Inferno flares up at 19th Biannale of Sydney.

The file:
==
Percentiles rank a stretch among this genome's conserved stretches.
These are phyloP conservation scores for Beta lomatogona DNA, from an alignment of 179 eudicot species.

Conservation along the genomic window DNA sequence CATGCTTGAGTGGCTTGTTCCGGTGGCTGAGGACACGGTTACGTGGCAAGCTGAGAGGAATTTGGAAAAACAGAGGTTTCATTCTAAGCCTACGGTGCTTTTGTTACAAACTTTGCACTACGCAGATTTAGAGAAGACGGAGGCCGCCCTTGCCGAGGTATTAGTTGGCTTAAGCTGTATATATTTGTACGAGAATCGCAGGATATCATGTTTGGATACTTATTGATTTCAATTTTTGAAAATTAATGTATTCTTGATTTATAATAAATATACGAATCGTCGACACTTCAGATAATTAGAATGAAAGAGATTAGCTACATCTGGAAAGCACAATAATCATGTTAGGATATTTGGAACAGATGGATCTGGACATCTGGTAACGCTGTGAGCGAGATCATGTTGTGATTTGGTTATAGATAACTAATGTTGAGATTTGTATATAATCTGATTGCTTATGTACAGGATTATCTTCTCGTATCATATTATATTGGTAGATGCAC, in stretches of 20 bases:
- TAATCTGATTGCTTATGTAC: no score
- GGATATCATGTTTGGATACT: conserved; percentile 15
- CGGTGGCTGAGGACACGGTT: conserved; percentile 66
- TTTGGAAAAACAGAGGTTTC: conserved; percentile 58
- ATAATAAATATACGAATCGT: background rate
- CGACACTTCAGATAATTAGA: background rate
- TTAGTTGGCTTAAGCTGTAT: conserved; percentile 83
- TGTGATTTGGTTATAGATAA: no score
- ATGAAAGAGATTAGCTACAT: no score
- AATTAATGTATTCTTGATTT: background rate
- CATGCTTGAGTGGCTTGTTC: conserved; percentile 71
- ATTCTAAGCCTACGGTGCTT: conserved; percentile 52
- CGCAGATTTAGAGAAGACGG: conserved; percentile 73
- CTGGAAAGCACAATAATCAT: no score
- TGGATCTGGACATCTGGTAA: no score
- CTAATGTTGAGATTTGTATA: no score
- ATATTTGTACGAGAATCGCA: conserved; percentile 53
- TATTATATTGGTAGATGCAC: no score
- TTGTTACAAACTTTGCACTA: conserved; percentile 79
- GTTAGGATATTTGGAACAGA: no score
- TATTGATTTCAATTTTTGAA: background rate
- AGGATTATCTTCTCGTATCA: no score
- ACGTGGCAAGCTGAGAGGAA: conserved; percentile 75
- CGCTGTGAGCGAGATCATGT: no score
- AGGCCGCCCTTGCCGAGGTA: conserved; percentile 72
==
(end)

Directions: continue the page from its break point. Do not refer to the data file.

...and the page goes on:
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When exhibitors gaze at Inferno, an intriguing video piece by Israeli-born artist, Yael Bartana which illustrates labyrinthine complexities of Neo-Christian movements in Brazil, responses were quickly aroused. The atmosphere expresses a political concern of complex personality of religion in modern era exposing desecration of temple debris which is used as one’s pleasure for economic gain. Although the ruins are only a fragment of the ancient temple, however the implication of native’s belief are still remains strong, despite all the drawbacks. The opening scene opens up with the cityscape of Sao Paulo followed by an aerial scene of a gigantic Menorah, an Ark of Covenant and a Golden Altar transported by three helicopters. Continually, residents are dressed up in white adorned with flowers cheering on the arrival of the golden relics and begin to parade to the Holy temple to attend a mass. Some are also gathered in a large stage, dancing in a circle, praying and praising before cruising to the House of God. Comparably, in the futuristic scenes pilgrims are still dressed-up in white while doing their prayers. Moreover, menorah image is still a part of Jewish identity, as evidenced in T-shirts, plates and candles with menorah’s graphic symbol which sell by natives. As a matter of fact, the traditions persist through age. Continually, in the sermon within the synagogue, whilst the devotees are preoccupied with their Hebrew mourning prayer, the temple suddenly starts imploding. A chaotic series of stampede of one’s fleeing; wounded masses and death amongst man and children are immensely intense. Dramatically, Bartana’s overhead shots portray God’s unmerciful act to the viewers, follows by stormy fire effects throughout the tragedy... ... middle of paper ... ...tly challenge the general consciousness that is bred by her homeland country of Israel, exploring a complicated issue of social and political relationships among Jews. Her films often integrate clashing geographical arrangement within past and future and never fails to harmonise interesting outcomes. In this present work, she employs fact and fiction, prophesy and history of the temple and raising a question of the Jewish identity about the displacement of New Jerusalem outside the Holy Land. Inferno is showing in Building 6 on the upper side of Cockatoo Island as a part of 19th Biennale of Sydney. This 22 minutes video is presented cinematically in dark gallery with a roaring back-sound of Avinu Malkeinu, a Jewish prayer. A beautiful compound of large format video and surround angelic Hebrew song are captivating and also emphasizing the dramatic shots of each scene.

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